A small shuttle landed near the market. Eska hunters got out and brought over huge carcasses to an unoccupied stall. Their kills were enormous squid with fourteen or so tentacles or perhaps they were legs. They were as wide and seemed to be as sturdy as the legs of a full-grown elephant. Lili immediately went over. “What are those?”
“Prako,” said one of the hunters. “Twenty los for each.”
“Too rich for my blood,” she said, “Where are they native?”
“They are from outside the Lafa System. That is why they are expensive.”
“I see. Thank you.” She walked away.
“It’s too pricey,” she said to Doug. “How much for your tunic?”
He looked at the sign that was stuck into the barrow where the tunics were placed. “Uh, it’s three pyramids and four stars.”
“Excuse me, Miss, is this one lo and seventy-five ubs?” Lili asked.
“No, it is fifteen los.”
“Oh. We can’t afford it,” Lili said.
“Wait, Treve said we could get credit,” Doug reminded her.
“Treve? You know Treve?” asked the shopkeeper.
“He’s my business partner. We’re looking to open up a restaurant in Fep City,” Lili explained.
“Credit then! You will need someone to make uniforms and tablecloths. I hope you will keep me in mind. And it will be thirteen los.” She tapped out the information on her PADD and clicked it next to Lili’s in order to transfer data.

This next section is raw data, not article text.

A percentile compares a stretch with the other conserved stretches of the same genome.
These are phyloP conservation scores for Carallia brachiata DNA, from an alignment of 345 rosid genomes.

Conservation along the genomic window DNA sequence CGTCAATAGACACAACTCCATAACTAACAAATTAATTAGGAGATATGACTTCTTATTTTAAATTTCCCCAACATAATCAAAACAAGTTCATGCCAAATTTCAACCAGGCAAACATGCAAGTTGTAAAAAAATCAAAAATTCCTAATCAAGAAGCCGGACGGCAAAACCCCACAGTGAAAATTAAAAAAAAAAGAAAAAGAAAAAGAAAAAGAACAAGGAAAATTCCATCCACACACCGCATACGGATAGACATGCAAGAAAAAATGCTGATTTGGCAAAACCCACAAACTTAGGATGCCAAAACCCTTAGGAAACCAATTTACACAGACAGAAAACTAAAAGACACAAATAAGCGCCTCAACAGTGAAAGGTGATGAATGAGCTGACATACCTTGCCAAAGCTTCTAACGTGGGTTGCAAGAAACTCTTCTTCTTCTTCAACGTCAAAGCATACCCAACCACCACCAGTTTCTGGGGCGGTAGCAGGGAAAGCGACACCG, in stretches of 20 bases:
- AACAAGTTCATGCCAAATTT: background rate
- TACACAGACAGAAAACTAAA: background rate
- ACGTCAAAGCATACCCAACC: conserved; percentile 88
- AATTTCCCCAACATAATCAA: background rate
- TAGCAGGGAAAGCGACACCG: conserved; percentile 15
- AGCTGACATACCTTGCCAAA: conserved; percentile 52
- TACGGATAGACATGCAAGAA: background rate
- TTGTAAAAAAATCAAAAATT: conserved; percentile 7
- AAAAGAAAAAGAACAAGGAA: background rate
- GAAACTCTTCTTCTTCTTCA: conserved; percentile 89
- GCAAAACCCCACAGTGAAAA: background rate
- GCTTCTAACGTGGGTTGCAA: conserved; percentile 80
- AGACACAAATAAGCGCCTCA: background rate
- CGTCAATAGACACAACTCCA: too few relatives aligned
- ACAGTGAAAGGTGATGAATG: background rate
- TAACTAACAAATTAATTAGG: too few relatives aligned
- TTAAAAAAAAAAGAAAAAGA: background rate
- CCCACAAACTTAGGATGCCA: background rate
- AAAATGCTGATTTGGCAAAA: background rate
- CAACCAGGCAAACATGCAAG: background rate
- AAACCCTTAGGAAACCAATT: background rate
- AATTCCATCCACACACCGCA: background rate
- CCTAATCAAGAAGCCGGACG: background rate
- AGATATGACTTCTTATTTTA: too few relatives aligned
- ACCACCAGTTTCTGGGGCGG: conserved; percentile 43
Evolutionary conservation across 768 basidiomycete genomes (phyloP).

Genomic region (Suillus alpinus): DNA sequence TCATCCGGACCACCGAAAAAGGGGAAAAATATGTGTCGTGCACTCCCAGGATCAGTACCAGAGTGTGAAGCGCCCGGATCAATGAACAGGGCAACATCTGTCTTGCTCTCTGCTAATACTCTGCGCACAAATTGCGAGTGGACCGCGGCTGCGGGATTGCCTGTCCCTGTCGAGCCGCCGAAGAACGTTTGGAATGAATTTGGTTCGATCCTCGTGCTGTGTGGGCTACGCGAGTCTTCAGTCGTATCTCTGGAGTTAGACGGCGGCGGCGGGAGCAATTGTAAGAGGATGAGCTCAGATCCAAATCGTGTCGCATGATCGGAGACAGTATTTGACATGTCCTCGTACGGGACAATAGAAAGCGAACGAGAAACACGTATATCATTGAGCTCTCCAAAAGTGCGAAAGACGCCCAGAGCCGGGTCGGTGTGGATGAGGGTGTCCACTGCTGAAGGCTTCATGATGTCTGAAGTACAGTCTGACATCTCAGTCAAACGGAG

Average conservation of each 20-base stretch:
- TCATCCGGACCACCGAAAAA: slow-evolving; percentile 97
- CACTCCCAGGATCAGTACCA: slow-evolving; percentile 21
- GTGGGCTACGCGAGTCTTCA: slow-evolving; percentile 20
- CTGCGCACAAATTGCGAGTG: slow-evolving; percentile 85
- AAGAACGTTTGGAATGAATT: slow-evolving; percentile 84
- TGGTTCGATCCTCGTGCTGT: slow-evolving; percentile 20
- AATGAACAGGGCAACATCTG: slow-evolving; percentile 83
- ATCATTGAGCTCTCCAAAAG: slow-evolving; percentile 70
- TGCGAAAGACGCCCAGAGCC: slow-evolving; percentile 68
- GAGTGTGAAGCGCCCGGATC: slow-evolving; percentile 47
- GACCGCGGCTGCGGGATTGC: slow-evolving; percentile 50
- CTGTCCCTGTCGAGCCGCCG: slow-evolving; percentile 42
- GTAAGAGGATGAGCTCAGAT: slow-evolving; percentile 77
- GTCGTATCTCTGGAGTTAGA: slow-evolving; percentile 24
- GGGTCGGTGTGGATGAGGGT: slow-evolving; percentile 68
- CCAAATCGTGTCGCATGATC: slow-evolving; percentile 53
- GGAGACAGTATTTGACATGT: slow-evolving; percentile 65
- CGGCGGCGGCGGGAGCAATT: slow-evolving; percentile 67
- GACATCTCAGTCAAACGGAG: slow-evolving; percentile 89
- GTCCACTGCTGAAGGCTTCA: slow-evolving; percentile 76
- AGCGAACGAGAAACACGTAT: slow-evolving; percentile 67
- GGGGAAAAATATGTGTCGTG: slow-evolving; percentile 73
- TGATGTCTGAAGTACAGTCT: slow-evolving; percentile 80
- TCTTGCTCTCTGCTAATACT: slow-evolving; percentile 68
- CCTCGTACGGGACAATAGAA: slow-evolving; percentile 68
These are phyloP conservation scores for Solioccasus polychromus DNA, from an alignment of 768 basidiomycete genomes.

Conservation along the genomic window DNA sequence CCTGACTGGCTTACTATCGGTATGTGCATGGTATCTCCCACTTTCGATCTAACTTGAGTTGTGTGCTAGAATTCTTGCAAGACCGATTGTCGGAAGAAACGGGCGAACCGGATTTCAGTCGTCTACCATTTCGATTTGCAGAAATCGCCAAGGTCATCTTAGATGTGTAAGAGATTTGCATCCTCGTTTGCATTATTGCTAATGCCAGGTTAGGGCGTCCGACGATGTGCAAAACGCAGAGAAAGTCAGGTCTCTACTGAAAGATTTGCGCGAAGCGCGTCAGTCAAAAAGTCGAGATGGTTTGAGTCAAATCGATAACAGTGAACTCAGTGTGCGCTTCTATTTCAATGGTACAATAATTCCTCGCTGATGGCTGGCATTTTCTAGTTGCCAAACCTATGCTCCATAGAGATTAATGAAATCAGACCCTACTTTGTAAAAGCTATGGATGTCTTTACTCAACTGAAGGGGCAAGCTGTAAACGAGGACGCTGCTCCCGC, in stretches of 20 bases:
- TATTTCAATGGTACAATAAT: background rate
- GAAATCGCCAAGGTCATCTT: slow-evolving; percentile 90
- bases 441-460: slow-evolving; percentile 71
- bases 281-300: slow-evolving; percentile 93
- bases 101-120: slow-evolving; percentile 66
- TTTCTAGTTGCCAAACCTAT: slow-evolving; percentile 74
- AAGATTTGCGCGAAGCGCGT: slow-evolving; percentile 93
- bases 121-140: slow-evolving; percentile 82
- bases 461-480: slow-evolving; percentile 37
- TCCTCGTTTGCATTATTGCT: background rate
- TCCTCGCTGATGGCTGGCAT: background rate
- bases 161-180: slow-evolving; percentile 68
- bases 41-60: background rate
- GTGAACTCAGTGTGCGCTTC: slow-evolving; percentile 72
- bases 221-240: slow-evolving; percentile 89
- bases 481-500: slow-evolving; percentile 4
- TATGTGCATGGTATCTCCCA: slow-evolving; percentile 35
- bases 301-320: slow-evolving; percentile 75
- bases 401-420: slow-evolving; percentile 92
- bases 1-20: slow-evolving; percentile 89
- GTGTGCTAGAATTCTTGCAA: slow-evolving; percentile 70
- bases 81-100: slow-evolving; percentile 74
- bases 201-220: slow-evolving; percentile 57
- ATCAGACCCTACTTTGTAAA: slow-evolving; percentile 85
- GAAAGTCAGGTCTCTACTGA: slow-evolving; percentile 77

“Oh, thank you! That’s very kind of you,” Lili said. She turned and almost ran into a small Tellarite child carrying what looked like a linfep carcass until she peered more closely and realized it was a stuffed linfep toy, but the toy’s skin was real linfep fur.
“Had about enough?” it was a clipped, cultured accent – Treve himself.
“Yeah, I think so,” Doug said. “Whaddaya think?” He modeled the tunic.
“That is a Lafa V fashion. They are a bit more like workingmen there; I suppose that would be the best way to put it. There are a lot of factories and the like.”
“So I look like a construction worker?” Doug asked.
The translation, again, was a little delayed. “Perhaps a little,” said Treve.
“Treve!” Lili said, suddenly getting an idea. “Come to dinner. Bring your brother and your sister, all right?”
Doug glanced over. All of the talk of nighttime spice was making him interested in something other than a meal. “Maybe Treve and his family want to stay in tonight.” He came closer and pressed on her hand. He very quietly said, “We need to get used to the new bed.”
She reddened a little. “I know, but we can do that a little later, right?” She pulled on his sleeve and even more quietly said to him, whispering in his ear, “We need to thank him somehow.”